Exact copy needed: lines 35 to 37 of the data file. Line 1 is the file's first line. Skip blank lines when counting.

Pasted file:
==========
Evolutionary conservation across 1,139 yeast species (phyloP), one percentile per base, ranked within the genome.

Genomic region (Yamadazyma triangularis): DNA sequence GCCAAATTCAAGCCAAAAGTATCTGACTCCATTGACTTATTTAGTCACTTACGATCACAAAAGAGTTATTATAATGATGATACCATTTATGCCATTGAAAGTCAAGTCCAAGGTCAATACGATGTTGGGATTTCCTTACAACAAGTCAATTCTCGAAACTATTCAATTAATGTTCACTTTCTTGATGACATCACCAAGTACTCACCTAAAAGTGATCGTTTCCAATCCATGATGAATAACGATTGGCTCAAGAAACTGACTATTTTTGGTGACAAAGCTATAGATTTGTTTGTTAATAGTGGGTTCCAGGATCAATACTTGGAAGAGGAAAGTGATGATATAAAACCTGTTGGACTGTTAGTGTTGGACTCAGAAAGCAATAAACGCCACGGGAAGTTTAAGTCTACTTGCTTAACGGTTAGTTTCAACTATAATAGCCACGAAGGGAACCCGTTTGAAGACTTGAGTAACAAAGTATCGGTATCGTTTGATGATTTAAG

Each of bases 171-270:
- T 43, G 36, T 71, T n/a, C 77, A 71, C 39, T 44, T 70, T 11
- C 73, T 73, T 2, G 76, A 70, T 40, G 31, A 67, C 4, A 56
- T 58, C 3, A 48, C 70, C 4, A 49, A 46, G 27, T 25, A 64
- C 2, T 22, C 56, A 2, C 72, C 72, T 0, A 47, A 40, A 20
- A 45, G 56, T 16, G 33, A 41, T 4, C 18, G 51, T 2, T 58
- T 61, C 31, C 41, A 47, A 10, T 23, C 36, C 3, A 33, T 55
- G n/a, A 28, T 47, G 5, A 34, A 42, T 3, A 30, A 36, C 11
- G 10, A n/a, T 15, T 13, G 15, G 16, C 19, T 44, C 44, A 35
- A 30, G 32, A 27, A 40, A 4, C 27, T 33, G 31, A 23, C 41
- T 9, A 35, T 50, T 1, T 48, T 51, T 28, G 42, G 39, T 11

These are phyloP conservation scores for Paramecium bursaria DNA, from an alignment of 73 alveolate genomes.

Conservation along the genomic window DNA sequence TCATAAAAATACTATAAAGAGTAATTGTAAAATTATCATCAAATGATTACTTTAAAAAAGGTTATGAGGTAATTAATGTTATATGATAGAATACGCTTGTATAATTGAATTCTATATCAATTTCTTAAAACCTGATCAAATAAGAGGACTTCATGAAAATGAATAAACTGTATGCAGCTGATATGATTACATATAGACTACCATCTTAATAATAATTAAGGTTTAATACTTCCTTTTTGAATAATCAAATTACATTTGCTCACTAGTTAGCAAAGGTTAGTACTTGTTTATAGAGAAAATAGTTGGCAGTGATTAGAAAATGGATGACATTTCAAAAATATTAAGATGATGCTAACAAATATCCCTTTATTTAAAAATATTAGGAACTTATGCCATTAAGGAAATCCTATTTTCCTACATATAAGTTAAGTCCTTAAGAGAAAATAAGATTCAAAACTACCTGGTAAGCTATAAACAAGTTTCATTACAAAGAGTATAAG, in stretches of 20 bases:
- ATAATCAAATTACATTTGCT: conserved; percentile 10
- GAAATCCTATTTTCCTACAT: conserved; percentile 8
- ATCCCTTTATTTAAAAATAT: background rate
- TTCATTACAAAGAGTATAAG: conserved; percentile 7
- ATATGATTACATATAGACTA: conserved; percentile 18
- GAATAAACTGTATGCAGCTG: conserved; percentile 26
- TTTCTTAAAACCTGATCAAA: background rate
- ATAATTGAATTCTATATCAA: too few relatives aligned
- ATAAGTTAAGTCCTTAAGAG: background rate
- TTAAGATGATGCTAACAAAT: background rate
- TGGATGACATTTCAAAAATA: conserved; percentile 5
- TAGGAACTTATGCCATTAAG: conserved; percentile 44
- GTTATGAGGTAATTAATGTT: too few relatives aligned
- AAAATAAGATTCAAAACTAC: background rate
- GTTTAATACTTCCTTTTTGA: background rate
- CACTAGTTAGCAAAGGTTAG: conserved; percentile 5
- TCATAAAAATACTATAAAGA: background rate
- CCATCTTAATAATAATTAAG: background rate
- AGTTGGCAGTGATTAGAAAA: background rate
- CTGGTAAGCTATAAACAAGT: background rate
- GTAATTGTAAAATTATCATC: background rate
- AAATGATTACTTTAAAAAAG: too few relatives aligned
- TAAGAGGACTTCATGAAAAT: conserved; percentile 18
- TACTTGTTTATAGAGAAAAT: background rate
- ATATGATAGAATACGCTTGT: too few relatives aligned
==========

- CTGGTAAGCTATAAACAAGT: background rate
- GTAATTGTAAAATTATCATC: background rate
- AAATGATTACTTTAAAAAAG: too few relatives aligned